None of the four bills that would divert public school funding to private schools via education savings accounts passed their own chambers, but other school-related bills made it through crossover.
How would you feel if one-third of per-student funding left your child’s public school to head to private education? That’s what four bills in the Virginia House and Senate aimed to do.
Davis’s House Bill (HB) 1508 survived the longest among the four, making it to the House Education Committee, where lawmakers left it to die quietly. The legislation would have set aside a portion of per-pupil state funding into a savings account, which parents could then use to pay private education expenses. The Virginia Education Success Account aimed to give parents public funds to use toward their child’s tuition, deposits, fees, and required textbooks at any private school in Virginia.
By crossover—a crucial legislative threshold that effectively funnels and narrows the breadth of bills to be considered in the final weeks of the legislative session—none of the four bills remained.
Meanwhile, Democrats continue to push for expanding funding and opportunities for public schools.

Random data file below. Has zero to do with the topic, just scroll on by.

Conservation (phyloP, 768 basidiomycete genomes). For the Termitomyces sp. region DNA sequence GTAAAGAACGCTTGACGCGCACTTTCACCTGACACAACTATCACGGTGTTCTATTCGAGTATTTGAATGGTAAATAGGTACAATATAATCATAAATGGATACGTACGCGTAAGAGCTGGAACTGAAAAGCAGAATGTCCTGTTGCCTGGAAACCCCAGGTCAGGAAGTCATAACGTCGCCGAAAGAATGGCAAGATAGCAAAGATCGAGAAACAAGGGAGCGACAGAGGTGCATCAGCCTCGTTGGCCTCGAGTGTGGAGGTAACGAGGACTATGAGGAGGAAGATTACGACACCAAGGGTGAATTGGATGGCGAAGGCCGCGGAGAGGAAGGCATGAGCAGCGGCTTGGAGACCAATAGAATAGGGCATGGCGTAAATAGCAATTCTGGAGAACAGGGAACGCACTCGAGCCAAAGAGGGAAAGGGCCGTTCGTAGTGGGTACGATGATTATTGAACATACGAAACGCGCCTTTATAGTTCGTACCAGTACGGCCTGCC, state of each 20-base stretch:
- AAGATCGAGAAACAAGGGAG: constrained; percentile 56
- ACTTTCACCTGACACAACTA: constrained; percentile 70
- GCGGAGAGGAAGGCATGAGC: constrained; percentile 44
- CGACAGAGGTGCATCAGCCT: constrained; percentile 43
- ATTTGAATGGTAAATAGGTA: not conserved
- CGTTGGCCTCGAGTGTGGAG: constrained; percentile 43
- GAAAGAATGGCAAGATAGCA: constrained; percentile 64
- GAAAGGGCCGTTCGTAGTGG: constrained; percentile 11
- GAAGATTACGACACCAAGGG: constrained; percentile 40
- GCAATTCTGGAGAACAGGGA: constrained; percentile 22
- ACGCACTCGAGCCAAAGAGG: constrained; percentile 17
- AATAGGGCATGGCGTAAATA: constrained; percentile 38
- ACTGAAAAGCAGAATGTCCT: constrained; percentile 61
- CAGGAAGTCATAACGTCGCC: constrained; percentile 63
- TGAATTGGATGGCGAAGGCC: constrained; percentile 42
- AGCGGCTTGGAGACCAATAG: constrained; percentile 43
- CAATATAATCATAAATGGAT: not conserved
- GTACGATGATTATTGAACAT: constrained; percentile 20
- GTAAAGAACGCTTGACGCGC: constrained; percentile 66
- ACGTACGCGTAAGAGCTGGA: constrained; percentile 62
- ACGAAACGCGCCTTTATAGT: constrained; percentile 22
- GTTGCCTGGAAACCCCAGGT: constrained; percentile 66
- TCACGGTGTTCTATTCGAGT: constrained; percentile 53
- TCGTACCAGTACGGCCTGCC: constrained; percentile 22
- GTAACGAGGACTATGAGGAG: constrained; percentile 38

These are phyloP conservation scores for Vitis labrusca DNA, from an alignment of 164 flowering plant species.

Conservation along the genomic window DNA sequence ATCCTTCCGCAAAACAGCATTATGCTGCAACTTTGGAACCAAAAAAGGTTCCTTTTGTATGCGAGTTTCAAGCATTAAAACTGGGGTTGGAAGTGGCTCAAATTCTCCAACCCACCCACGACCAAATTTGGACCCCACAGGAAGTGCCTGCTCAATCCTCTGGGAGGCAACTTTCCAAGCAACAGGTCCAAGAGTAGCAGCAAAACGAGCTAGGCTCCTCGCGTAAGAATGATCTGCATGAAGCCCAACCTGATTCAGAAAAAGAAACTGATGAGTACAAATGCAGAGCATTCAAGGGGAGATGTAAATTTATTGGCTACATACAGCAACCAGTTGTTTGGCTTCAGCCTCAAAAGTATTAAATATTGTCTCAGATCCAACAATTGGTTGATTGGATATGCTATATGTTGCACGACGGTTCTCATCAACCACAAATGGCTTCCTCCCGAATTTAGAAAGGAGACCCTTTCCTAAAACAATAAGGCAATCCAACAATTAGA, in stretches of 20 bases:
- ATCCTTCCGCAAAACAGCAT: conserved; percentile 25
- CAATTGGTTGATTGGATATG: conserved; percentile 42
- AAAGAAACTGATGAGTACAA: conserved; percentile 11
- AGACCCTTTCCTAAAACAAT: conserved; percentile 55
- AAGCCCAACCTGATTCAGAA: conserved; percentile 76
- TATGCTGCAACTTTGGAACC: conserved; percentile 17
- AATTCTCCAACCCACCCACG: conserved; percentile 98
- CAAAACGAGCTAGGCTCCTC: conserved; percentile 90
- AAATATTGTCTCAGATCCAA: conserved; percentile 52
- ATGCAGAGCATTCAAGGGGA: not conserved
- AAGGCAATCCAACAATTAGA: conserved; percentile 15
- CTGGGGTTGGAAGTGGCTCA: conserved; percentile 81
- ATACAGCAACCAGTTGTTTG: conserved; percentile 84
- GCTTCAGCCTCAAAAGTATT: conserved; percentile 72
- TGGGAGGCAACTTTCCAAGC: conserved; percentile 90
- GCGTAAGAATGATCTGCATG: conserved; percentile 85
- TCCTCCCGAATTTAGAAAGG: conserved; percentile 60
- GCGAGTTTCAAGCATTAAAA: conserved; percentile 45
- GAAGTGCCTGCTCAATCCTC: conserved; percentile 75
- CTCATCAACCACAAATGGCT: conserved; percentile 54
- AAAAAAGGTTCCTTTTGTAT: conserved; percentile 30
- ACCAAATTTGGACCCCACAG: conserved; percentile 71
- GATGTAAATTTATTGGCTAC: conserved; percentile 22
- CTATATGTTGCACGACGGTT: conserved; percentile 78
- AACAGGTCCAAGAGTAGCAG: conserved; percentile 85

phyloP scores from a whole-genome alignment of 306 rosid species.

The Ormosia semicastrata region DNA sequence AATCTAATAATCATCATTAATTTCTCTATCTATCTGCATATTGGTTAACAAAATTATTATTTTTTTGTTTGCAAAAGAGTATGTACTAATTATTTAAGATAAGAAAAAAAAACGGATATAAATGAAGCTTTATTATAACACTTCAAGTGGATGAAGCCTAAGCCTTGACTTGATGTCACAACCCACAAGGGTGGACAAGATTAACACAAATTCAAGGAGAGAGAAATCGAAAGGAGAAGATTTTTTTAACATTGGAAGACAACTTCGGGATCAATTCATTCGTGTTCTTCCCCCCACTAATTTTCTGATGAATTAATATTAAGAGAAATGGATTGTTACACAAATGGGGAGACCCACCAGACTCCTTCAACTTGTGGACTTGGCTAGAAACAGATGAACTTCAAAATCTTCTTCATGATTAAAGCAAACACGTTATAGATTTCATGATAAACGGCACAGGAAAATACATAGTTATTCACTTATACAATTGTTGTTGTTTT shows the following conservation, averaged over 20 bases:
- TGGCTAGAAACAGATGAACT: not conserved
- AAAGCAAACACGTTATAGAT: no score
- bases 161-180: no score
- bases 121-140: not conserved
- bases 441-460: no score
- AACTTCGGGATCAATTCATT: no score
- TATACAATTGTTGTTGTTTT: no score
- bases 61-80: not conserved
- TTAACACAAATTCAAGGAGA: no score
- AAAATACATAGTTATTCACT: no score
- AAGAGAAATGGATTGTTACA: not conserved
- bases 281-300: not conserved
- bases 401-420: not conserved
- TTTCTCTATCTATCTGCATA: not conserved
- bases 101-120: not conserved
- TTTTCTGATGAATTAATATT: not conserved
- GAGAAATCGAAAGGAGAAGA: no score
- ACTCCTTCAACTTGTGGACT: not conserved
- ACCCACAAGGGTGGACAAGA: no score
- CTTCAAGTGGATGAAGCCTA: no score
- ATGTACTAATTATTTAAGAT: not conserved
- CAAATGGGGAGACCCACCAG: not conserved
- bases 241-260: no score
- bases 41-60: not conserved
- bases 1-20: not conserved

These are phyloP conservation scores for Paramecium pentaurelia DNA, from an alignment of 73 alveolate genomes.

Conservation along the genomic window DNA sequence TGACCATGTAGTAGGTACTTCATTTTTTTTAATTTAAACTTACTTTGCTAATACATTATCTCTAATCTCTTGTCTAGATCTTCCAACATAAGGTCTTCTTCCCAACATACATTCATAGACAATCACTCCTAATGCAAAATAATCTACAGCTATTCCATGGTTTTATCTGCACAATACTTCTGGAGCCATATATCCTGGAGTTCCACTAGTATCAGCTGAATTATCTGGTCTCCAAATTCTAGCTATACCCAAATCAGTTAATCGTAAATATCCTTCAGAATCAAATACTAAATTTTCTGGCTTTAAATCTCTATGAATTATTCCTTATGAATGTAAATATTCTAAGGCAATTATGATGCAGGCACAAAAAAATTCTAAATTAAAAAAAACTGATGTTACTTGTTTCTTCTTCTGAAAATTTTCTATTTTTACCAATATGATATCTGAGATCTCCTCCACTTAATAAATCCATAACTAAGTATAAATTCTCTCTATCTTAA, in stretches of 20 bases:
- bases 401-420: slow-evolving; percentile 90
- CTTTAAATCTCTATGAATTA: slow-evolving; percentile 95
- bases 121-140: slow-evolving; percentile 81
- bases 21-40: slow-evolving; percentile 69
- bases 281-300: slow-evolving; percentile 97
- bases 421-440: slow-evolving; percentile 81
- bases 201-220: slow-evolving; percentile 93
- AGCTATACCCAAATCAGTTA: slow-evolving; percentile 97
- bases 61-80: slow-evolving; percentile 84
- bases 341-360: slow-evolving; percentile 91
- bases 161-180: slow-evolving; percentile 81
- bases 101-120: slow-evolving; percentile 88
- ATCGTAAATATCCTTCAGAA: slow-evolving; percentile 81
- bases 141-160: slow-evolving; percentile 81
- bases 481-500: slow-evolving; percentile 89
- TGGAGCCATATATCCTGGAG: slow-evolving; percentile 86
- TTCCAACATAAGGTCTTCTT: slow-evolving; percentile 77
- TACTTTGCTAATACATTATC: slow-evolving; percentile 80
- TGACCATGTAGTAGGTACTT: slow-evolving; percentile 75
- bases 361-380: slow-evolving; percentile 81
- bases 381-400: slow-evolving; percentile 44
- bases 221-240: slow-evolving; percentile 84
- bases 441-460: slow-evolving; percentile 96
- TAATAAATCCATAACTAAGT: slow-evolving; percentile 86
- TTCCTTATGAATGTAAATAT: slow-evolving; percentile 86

In the Senate, Sen. Louise Lucas introduced Senate Bill (SB) 1215, which called for paying Virginia teachers at or above the national average for the position. Following some House modifications, the teacher pay bill would help the commonwealth maintain a competitive salary for public school teachers using recommendations from a stakeholder work group.
Another piece of legislation, SB 1109—introduced by Sen. Ghazala Hashmi—passed the Senate and will be considered by the House of Delegates in the coming weeks. The bill seeks to establish the College and Career Readiness for English Language Learners Grant Program and Fund, which would support English language learner students. The legislation would also provide reimbursement grants to school divisions based on the number of identified English language learners.
Sen. McClellan’s SB 1325 is gaining traction in the House. The bill will help ensure a high quality education for Virginia students by increasing the number of specialized student support positions in schools.
As we inch closer to the end of the 2023 General Assembly, we’ll continue keeping track of key education bills.
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